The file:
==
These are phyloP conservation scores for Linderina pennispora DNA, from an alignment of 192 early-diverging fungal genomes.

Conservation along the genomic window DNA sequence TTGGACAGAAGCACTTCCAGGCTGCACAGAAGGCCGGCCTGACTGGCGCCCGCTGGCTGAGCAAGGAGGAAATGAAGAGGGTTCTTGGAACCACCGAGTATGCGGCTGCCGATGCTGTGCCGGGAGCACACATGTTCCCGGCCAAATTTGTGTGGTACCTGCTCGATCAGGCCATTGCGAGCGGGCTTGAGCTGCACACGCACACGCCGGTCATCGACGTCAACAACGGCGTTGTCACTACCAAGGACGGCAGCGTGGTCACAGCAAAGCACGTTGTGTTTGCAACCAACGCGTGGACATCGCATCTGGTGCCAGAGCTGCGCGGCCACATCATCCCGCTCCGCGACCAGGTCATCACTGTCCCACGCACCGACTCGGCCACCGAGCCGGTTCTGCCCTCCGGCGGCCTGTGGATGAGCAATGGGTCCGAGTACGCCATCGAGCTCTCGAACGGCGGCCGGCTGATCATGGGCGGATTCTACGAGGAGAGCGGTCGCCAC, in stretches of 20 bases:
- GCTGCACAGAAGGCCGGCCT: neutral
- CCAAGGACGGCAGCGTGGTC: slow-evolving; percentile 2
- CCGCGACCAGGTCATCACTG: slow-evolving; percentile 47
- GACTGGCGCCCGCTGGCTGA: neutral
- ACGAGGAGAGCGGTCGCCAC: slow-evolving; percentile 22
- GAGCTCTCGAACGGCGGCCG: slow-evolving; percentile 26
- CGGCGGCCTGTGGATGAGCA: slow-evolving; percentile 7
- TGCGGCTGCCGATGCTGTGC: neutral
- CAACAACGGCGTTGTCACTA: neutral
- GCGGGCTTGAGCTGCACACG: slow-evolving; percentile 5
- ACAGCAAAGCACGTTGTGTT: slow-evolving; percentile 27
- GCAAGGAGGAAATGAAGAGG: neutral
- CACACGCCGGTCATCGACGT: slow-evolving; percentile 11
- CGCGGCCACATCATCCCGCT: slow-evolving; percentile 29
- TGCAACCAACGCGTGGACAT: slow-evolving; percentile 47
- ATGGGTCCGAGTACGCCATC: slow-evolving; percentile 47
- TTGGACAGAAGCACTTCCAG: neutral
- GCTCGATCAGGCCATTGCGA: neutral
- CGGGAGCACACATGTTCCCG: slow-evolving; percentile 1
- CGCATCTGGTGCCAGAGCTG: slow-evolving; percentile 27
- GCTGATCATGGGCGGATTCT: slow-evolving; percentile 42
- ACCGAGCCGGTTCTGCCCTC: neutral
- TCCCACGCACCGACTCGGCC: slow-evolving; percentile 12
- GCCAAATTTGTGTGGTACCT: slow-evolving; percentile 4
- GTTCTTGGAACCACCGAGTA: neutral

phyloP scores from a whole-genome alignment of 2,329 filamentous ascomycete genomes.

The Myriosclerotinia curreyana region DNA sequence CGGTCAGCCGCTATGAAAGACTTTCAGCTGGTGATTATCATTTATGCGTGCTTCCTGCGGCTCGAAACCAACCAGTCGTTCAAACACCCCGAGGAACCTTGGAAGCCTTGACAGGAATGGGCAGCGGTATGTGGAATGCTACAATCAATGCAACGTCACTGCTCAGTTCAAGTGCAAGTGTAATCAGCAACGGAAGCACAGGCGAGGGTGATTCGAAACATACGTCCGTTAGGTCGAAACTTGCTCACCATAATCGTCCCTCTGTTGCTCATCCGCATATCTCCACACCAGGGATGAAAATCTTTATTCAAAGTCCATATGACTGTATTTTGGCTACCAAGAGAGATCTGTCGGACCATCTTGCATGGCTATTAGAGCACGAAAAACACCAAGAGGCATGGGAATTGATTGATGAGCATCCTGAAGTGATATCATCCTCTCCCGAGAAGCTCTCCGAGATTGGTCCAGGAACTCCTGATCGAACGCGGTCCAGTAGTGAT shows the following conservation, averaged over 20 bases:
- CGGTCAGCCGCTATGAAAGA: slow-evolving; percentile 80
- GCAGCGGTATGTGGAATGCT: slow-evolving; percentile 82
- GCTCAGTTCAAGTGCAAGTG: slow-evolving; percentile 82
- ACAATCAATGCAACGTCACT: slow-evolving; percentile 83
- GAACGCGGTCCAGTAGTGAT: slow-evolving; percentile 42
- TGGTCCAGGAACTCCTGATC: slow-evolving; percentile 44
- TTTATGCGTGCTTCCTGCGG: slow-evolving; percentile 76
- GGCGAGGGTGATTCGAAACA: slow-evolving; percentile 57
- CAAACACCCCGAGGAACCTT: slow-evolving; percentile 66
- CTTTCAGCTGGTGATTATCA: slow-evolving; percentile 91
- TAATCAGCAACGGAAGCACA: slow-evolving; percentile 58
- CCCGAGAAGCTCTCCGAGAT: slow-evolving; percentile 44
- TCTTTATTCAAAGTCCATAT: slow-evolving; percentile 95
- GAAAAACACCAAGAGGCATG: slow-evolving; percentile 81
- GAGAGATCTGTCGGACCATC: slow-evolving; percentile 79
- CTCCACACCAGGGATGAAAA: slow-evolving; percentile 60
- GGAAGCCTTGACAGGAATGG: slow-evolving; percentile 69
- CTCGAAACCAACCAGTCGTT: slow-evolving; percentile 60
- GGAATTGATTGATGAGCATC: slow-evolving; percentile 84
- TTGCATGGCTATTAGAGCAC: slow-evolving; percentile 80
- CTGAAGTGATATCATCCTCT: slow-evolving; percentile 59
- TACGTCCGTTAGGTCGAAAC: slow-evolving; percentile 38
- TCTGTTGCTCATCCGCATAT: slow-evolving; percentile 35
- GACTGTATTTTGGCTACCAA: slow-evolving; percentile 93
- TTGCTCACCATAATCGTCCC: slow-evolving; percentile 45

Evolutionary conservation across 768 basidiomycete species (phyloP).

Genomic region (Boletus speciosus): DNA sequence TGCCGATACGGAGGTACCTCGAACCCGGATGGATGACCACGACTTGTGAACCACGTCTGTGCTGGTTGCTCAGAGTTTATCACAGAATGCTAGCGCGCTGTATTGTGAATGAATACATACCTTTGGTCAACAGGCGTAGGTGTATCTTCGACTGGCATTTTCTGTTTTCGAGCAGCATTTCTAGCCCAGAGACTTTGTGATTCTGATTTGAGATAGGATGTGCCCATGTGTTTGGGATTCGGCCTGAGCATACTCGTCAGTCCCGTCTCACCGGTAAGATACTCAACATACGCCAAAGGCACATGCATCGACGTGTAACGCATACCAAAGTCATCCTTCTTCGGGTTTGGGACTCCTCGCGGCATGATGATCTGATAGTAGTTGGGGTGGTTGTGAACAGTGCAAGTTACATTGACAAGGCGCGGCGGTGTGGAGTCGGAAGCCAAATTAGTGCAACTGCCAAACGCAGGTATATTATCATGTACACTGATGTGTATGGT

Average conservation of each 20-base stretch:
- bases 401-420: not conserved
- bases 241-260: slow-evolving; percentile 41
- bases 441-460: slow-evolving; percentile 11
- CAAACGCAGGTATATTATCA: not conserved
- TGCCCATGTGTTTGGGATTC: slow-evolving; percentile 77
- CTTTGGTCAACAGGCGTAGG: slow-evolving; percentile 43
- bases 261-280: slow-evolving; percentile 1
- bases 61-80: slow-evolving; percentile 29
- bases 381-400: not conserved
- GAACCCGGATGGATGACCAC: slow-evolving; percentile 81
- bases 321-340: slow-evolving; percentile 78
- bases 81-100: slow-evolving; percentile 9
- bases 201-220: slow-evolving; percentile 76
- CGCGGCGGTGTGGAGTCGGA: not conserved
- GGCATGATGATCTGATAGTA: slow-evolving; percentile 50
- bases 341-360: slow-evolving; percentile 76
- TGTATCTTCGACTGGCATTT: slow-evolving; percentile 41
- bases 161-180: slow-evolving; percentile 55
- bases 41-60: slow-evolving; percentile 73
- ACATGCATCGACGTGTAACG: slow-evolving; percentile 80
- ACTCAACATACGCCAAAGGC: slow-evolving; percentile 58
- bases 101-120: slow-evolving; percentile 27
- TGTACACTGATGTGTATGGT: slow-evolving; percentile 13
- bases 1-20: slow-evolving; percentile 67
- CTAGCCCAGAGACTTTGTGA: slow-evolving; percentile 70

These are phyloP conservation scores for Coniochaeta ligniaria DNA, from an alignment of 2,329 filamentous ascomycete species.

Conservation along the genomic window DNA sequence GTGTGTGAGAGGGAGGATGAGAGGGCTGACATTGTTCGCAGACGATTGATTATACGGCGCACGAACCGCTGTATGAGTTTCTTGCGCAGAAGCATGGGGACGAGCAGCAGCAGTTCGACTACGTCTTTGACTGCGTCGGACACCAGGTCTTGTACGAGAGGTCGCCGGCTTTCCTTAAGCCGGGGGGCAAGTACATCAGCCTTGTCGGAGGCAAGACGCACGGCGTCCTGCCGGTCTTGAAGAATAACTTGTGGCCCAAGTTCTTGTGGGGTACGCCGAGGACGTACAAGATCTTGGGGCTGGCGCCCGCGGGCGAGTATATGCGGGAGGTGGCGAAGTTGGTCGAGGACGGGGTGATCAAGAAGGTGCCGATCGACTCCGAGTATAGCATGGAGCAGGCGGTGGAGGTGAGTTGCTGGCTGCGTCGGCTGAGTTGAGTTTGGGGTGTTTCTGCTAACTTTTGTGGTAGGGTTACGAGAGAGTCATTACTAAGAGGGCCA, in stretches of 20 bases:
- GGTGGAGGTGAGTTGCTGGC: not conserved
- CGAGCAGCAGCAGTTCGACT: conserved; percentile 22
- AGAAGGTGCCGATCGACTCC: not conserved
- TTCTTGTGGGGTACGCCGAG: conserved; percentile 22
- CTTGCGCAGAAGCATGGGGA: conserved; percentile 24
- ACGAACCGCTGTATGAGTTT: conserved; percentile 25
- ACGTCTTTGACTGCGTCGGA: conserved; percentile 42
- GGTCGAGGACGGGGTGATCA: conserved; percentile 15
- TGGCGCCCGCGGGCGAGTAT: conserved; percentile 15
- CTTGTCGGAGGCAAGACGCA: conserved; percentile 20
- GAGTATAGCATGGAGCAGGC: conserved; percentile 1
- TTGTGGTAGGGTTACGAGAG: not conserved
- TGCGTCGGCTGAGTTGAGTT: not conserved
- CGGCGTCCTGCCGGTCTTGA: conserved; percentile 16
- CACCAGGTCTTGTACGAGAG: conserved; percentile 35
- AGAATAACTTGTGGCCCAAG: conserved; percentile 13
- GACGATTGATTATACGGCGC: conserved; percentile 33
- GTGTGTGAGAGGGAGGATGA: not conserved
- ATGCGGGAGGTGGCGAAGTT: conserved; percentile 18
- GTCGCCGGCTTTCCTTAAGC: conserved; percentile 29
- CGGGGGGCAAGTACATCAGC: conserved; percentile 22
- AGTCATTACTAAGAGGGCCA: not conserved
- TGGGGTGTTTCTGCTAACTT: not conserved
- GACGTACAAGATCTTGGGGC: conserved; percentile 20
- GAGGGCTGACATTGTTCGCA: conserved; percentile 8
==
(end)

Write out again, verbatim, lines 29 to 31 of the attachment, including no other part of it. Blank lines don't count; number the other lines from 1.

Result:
The Myriosclerotinia curreyana region DNA sequence CGGTCAGCCGCTATGAAAGACTTTCAGCTGGTGATTATCATTTATGCGTGCTTCCTGCGGCTCGAAACCAACCAGTCGTTCAAACACCCCGAGGAACCTTGGAAGCCTTGACAGGAATGGGCAGCGGTATGTGGAATGCTACAATCAATGCAACGTCACTGCTCAGTTCAAGTGCAAGTGTAATCAGCAACGGAAGCACAGGCGAGGGTGATTCGAAACATACGTCCGTTAGGTCGAAACTTGCTCACCATAATCGTCCCTCTGTTGCTCATCCGCATATCTCCACACCAGGGATGAAAATCTTTATTCAAAGTCCATATGACTGTATTTTGGCTACCAAGAGAGATCTGTCGGACCATCTTGCATGGCTATTAGAGCACGAAAAACACCAAGAGGCATGGGAATTGATTGATGAGCATCCTGAAGTGATATCATCCTCTCCCGAGAAGCTCTCCGAGATTGGTCCAGGAACTCCTGATCGAACGCGGTCCAGTAGTGAT shows the following conservation, averaged over 20 bases:
- CGGTCAGCCGCTATGAAAGA: slow-evolving; percentile 80
- GCAGCGGTATGTGGAATGCT: slow-evolving; percentile 82